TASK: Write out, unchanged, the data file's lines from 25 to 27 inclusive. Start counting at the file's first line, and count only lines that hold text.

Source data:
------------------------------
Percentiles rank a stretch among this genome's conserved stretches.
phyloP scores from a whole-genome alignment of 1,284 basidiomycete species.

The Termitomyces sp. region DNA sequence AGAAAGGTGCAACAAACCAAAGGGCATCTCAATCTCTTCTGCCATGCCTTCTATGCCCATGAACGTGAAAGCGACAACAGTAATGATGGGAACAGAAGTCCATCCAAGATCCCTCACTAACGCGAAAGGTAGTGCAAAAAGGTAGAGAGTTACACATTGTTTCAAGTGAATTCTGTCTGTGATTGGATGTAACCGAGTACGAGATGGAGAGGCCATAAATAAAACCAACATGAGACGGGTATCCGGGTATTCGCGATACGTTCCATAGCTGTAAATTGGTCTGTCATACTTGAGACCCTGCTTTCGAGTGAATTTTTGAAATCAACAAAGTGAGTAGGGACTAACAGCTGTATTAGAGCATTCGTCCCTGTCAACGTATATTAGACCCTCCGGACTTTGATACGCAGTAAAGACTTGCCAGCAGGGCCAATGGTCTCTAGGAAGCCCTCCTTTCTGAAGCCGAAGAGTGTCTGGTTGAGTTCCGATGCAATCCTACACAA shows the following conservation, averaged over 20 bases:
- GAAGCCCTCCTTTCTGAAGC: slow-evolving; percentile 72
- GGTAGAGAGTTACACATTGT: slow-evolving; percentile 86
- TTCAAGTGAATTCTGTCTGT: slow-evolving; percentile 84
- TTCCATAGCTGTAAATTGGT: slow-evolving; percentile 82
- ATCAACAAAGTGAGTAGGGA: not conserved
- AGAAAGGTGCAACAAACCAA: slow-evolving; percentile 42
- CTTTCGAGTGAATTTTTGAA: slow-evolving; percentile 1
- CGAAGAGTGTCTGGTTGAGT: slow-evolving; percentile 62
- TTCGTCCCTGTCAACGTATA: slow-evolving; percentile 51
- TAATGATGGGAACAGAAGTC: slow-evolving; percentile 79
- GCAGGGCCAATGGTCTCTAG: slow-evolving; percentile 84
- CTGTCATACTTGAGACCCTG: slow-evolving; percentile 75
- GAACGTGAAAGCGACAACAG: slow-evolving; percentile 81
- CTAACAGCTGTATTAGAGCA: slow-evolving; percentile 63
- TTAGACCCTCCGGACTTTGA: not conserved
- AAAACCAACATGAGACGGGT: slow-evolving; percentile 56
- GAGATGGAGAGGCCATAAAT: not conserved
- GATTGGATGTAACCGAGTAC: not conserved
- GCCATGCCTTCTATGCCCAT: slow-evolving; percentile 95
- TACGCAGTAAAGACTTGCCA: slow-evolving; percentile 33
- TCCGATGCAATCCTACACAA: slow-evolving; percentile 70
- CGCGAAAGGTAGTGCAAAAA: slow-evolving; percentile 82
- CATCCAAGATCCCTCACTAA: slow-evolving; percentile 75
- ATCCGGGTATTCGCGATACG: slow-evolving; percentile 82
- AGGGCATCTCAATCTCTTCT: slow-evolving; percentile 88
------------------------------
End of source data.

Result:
- CGCGAAAGGTAGTGCAAAAA: slow-evolving; percentile 82
- CATCCAAGATCCCTCACTAA: slow-evolving; percentile 75
- ATCCGGGTATTCGCGATACG: slow-evolving; percentile 82